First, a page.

However, "this isn't always the case," he suggested. "It's far too easy to look at someone's legitimate complaint and say, 'this only bothers you because you're so used to Windows. You get used to it.'"
In addition, "'diagnosing' someone with a 'syndrome' -- even if it's accurate -- isn't the best way to get them to take you seriously," Masover pointed out.
In fact, MTBS doesn't affect only Microsoft users, consultant and Slashdot blogger Gerhard Mack asserted.
"The saying used to be that 'no one ever got fired for buying IBM,'" Mack noted. "People have a tendency to stick with what they consider safe, and it takes something large to force a change."
'What They Want Most Is to Be Right'
Indeed, "people make an emotional investment in their decisions that leads them to defend them even in the face of overwhelming evidence that they are wrong, or at least have made a suboptimal decision," Hyperlogos blogger Martin Espinoza opined.
For instance, "when Linux was coming up, the Windows-heads decried its free nature and defended Windows on the basis that nothing given away for free can be good," Espinoza explained. "Today they tend to fall back on FUD regarding patent licensing to defend their decisions, but in the end it is simply an attempt to maintain the apparent rationality of their world view."
The same force, in fact, "results in reelection of the incumbent in the vast majority of cases, even when voters claim to want change," he noted. "What they want most is to be Right with a capital R. In order for that to be happen, you must be wrong."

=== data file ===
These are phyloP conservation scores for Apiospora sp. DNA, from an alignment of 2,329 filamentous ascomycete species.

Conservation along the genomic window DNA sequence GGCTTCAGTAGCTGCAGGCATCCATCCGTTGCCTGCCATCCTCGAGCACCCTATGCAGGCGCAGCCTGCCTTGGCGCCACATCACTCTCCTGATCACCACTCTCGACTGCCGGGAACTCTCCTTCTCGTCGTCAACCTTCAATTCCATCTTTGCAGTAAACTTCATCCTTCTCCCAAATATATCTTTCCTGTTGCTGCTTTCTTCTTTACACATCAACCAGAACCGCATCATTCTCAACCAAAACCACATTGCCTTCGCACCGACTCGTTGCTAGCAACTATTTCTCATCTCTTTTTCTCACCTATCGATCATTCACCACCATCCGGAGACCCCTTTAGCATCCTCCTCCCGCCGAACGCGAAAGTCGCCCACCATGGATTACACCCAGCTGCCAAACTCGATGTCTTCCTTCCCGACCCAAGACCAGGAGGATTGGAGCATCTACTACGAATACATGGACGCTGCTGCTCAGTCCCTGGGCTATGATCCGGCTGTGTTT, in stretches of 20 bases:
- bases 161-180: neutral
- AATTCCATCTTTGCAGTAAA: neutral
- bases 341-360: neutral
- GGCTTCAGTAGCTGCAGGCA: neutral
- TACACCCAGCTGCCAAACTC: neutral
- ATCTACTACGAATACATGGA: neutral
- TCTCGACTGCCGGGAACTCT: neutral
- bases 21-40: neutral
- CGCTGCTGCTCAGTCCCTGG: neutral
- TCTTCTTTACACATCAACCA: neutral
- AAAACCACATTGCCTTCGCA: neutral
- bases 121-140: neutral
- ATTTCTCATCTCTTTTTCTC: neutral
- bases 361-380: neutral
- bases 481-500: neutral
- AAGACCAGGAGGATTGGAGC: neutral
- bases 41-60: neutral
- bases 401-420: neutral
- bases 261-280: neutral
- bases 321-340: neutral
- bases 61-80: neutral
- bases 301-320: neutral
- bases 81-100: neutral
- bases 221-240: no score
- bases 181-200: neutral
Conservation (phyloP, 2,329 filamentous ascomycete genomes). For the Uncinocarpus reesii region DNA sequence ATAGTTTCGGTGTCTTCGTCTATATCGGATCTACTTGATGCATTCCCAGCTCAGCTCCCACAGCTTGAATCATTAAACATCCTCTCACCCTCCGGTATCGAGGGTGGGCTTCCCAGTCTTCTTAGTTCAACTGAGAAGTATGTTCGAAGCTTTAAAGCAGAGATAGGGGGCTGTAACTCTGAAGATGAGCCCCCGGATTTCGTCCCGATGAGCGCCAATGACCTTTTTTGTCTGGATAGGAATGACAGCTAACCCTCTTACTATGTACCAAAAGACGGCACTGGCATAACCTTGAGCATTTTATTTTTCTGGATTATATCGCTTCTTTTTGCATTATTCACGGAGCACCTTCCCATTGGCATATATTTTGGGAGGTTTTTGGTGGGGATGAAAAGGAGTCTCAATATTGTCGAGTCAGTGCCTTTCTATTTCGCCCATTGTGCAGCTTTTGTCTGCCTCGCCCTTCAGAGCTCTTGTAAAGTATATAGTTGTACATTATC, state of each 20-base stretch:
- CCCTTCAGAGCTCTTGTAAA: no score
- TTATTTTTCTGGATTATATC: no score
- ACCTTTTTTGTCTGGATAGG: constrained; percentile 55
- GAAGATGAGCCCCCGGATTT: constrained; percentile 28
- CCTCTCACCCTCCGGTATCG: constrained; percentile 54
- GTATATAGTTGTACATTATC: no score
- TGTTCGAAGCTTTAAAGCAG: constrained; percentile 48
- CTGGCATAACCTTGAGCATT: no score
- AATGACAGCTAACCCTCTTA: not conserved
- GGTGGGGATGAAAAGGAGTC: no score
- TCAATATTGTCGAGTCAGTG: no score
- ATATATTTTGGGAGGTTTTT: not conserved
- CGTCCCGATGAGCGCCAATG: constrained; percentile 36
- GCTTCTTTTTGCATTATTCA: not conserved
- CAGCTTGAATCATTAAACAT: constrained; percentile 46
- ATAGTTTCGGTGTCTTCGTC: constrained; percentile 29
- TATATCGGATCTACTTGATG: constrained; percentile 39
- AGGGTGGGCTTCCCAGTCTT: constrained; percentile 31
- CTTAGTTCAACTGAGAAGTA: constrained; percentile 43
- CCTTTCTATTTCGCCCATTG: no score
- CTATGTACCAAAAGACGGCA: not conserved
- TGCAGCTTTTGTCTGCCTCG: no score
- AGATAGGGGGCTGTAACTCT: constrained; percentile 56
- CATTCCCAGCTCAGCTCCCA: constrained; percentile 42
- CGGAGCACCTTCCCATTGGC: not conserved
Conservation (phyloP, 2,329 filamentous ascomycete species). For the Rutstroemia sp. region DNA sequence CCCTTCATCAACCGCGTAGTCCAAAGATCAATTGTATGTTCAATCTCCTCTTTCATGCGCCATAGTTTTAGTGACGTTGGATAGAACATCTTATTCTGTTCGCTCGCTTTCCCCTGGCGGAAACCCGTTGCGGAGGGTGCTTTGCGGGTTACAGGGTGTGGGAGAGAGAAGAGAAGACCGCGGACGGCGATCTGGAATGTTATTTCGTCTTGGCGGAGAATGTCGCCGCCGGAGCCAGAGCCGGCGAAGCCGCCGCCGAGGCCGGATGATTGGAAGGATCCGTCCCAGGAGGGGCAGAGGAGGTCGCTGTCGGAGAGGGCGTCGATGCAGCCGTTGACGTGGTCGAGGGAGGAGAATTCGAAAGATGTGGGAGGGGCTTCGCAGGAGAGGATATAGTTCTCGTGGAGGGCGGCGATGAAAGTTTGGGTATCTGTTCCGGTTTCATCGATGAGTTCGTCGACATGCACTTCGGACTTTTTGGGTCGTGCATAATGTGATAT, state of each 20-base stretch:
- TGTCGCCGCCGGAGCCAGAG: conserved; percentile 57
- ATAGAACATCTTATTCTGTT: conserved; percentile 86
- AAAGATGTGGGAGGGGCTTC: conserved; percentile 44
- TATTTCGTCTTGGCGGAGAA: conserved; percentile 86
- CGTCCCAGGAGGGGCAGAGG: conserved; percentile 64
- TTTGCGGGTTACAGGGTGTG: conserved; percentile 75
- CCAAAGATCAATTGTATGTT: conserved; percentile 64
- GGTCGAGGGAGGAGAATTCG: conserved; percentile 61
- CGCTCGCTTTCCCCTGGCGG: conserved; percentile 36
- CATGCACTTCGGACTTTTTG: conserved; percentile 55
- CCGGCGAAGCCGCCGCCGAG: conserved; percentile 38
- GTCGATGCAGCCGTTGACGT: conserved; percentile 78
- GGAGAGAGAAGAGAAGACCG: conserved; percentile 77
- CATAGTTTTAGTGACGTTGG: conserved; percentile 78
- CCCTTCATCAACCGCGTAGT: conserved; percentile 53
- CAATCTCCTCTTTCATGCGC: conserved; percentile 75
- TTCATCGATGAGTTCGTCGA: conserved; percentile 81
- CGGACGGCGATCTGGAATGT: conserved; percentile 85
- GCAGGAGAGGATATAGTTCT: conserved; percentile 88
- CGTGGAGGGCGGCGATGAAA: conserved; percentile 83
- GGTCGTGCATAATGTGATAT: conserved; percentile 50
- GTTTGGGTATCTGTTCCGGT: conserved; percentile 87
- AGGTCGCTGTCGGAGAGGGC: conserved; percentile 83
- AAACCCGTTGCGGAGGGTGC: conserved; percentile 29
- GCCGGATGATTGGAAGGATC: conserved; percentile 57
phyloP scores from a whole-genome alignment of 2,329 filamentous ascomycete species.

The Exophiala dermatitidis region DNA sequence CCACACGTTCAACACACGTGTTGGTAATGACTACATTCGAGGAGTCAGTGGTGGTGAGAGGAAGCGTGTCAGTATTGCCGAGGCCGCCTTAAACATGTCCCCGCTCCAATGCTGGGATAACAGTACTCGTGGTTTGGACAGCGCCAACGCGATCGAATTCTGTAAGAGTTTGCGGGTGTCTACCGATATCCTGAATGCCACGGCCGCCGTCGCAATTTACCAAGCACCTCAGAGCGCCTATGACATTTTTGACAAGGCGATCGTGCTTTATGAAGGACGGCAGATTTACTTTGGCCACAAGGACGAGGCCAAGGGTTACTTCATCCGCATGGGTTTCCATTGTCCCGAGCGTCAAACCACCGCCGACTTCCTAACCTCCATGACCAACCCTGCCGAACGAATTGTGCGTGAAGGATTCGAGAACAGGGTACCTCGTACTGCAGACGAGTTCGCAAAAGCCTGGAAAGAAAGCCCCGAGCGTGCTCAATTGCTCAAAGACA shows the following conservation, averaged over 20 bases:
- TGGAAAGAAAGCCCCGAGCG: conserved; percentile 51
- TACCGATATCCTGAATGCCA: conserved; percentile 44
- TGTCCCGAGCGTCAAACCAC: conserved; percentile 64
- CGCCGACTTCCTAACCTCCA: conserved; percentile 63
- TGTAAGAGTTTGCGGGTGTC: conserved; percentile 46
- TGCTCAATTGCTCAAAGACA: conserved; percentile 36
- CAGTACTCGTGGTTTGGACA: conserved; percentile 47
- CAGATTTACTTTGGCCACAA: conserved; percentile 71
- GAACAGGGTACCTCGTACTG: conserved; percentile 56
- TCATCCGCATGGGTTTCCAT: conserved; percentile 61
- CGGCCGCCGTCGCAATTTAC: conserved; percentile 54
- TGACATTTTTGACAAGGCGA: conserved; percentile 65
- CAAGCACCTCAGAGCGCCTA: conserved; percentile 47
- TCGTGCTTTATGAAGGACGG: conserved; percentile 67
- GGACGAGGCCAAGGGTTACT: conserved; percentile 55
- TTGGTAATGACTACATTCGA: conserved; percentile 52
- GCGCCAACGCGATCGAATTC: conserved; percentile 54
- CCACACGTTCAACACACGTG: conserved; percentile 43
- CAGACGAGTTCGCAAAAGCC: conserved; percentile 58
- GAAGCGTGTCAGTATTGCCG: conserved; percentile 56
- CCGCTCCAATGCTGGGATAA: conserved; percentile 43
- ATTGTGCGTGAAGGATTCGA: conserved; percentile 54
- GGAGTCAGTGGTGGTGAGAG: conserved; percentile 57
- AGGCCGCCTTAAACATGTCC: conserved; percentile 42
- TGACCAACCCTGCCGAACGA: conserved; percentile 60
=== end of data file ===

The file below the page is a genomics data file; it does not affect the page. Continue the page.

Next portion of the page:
In short, "it's not about Windows, it's about selfish and self-serving decision processes," Espinoza concluded.
Linux Delusion Syndrome
Slashdot blogger hairyfeet took it even further.
"I will accept MSFT Brain syndrome if and ONLY if Linux geeks will accept they have LDS: Linux Delusion Syndrome,"asserted hairyfeet, a self-proclaimed Windows fan. "It causes otherwise normal people to believe totally crazy things, like they can get home users to use CLI, or give up years of experience with apps they are happy with for frankly a third-rate experience."
To help their platform succeed, "LDS sufferers need to look at Apple for an example instead of their Unixy grandpa," hairyfeet added. "In iLand there is NO CLI, NO configuring, it is ALL GUI, it is ALL intuitive and simple."
'It's Only Worth What You Paid for It Syndrome'
Barbara Hudson, a blogger on Slashdot who goes by "Tom" on the site, saw it differently.
"I wouldn't say it's a Microsoft Trained Brain thing," Hudson told Linux Girl. "After all, people stuck with Microsoft in the changeover from Windows 9x to Windows xp, and they had to relearn a lot of things. And they're doing the same, to a lesser extent, with Windows 7."
Rather, the problem centers on the old "it's only worth what you paid for it" syndrome, Hudson suggested. After all, "most people, at some level, believe that money is the best indicator of quality."
What Linux needs to proliferate, then, is for someone "to create a fully GPL-compliant distro with a suggested retail price of (US)$259 for the home edition, $599 for the pro edition, $2,199 for the corporate edition, and $16,999 for the enterprise Enterprise Payment Security 2.0 Whitepaper from CyberSource edition, and then stick it on Pirate Bay," she explained. "People won't mind spending $70 on a second hard drive to 'test' their 'pirated' copy."
Not only that, but "they'll do their testing on recent machines," Hudson added -- "not some old piece of junk they have hanging around that will run so slow that they'll conclude, 'linux is the sux.'"